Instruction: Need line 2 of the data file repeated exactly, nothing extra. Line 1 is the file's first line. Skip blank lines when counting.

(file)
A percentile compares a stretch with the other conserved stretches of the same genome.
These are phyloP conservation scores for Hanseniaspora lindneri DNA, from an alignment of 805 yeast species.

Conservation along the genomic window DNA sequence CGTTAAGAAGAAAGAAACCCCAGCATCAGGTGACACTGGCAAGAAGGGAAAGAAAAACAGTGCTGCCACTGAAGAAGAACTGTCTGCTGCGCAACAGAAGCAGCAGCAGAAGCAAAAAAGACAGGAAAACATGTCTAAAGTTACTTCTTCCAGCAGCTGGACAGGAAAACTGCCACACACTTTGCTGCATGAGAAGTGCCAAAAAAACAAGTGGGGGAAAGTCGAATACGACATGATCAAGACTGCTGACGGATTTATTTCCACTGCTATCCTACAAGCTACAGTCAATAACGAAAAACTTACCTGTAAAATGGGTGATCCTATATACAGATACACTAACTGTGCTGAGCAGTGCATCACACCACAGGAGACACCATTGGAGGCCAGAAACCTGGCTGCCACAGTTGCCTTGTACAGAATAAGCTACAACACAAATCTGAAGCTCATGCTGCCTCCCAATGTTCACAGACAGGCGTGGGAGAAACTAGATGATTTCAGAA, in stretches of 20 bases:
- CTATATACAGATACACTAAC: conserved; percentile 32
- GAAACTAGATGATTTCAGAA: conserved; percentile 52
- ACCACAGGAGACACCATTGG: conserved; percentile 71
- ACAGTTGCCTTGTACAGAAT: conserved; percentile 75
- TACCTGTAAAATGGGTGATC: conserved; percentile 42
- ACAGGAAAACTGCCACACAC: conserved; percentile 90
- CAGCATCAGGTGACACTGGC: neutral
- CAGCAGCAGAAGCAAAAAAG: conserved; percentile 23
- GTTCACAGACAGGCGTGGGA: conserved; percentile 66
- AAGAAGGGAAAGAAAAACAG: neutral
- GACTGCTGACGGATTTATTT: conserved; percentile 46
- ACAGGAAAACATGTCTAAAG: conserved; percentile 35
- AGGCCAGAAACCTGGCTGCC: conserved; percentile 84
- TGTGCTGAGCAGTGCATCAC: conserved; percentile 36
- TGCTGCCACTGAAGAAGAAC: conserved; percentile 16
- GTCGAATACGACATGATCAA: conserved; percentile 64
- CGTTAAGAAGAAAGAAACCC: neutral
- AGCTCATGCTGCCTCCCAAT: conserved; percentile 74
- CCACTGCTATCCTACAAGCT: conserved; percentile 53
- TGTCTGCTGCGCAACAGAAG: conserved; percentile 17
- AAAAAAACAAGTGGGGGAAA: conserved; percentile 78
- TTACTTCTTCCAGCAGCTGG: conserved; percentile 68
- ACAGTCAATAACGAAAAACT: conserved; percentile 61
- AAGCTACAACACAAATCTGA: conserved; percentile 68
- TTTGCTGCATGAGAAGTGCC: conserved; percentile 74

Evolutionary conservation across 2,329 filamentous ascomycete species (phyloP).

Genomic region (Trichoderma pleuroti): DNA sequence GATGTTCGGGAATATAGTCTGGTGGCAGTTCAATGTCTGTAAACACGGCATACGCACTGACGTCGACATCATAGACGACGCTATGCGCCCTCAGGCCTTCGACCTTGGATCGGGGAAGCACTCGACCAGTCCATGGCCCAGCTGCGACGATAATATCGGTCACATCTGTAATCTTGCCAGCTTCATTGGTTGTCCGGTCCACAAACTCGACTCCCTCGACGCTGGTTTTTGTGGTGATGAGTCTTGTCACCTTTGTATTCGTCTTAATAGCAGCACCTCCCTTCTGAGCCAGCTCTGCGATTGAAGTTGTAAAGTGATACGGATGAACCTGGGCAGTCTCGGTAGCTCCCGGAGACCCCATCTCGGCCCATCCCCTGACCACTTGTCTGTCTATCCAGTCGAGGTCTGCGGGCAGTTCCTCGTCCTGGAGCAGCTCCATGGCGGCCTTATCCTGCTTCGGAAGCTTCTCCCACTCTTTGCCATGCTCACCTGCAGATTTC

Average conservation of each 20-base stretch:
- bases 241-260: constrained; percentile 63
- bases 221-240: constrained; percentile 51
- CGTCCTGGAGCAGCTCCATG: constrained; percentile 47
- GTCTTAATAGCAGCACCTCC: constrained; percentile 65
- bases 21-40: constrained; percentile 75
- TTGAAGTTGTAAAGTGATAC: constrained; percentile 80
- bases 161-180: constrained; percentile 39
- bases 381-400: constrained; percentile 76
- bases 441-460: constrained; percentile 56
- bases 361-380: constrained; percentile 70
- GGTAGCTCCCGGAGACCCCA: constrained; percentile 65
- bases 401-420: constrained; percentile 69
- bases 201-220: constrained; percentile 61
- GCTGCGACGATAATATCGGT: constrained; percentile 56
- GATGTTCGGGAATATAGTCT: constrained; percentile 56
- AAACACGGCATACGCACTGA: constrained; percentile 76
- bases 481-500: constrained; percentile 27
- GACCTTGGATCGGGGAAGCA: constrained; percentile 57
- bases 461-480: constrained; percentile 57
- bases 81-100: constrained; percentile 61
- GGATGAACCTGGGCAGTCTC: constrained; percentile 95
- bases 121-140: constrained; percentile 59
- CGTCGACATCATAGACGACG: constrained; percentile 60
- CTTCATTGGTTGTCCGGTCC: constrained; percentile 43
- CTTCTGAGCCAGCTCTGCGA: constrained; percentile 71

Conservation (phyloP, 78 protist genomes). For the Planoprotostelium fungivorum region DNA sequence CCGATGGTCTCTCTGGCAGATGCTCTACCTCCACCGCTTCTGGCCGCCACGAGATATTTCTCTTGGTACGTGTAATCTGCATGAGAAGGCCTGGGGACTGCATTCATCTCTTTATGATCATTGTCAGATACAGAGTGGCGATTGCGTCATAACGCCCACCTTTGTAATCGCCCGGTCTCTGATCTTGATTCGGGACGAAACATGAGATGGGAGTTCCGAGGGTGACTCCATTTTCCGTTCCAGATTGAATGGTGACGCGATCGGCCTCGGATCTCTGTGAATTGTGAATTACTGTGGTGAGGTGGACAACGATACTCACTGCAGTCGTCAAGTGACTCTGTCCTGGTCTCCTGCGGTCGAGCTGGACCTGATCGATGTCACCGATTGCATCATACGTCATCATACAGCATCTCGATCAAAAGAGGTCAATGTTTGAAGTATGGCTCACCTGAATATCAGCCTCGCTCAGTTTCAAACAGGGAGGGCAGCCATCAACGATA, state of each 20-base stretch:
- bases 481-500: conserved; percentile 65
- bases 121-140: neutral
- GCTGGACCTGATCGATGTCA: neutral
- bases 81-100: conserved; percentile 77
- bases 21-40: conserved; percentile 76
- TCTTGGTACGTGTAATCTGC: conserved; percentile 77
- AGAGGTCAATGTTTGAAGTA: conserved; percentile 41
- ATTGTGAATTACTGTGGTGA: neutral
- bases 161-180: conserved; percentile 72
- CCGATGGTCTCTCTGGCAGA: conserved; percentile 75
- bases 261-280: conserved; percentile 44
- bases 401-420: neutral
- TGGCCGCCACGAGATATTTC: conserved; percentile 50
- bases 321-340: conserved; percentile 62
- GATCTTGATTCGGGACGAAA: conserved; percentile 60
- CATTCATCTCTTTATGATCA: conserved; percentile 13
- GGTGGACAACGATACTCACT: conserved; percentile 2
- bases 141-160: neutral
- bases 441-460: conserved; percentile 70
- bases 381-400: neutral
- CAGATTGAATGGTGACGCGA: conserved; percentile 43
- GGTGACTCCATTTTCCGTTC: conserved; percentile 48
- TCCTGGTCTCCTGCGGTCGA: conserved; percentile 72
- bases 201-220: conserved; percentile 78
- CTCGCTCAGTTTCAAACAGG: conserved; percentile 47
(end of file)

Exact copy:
These are phyloP conservation scores for Hanseniaspora lindneri DNA, from an alignment of 805 yeast species.